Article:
This is a bit tricky, but it should put a limited burden on implementors of the trait, while still offering functionality. I would recommend sticking it in a default method in Foo itself, but unfortunately you can't do this cast without the Self: Sized bound, and I don't think there's a way to stick the implementation inside Foo itself without rust then complaining when you make dyn Foo trait objects. By using the separate trait, Foo itself doesn't have to care at all that the implementation requires Sized. It only cares that something provides the as_any function, so it can still exist as dyn Foo. It'll end up requiring extra effort to implement Foo for anything which isn't Sized, but I think that's reasonable as those types won't necessarily have any way to conver to dyn Any in any case.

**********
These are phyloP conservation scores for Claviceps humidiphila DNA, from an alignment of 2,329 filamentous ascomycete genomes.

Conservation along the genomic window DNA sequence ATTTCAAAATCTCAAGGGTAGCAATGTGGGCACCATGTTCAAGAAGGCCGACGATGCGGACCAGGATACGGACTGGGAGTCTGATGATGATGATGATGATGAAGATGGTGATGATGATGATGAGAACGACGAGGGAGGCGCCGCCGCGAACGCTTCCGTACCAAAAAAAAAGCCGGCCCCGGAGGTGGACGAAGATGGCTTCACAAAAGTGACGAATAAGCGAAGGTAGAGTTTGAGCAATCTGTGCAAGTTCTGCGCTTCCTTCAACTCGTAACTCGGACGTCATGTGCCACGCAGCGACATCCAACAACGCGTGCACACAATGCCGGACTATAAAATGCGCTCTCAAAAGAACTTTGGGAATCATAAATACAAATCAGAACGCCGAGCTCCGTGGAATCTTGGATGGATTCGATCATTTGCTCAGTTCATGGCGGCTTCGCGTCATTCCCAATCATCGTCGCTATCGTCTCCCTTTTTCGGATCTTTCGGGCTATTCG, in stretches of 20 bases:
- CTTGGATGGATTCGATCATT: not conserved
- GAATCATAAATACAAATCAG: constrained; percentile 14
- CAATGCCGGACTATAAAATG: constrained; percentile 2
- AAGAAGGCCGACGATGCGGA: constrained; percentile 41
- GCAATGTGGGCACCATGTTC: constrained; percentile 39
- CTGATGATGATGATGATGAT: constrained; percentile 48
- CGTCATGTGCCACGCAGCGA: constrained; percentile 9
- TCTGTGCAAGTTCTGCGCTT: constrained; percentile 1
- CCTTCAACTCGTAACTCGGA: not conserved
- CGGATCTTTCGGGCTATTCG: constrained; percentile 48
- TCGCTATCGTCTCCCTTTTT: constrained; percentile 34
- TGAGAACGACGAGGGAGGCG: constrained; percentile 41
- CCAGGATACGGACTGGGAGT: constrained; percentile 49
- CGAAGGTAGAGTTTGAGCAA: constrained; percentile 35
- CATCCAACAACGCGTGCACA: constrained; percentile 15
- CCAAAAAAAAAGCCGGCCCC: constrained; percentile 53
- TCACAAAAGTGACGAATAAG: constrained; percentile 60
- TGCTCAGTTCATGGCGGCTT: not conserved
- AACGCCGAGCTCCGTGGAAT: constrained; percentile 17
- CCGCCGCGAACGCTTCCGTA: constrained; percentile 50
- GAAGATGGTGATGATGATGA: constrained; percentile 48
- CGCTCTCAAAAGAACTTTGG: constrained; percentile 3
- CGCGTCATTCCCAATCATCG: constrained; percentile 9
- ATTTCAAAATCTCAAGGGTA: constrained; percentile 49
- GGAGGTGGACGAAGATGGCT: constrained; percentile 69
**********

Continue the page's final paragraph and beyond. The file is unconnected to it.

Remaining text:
Hope that helps! I think something like this could really end up useful as a utility library, and one probably exists, but I don't know where it is. I've written a number of weird hacks like this, but they all end up being weird and specific - so making utility crates rarely seems worth it.

Edit: looks like my answer overlaps with @mbrubeck's a bit! Leaving it as is since I think both are probably helpful.

2 Likes

The crates downcast, downcast-rs, and MOPA (my own personal any) deserve mention here as providing helpers for this pattern. downcast-rs seems to be the most featureful of the three options.

The downside of using one of these helper libraries rather than cooking your own (as it were) is that they then become public dependencies, and thus part of your library's API. It's up to you whether they're worth it.

2 Likes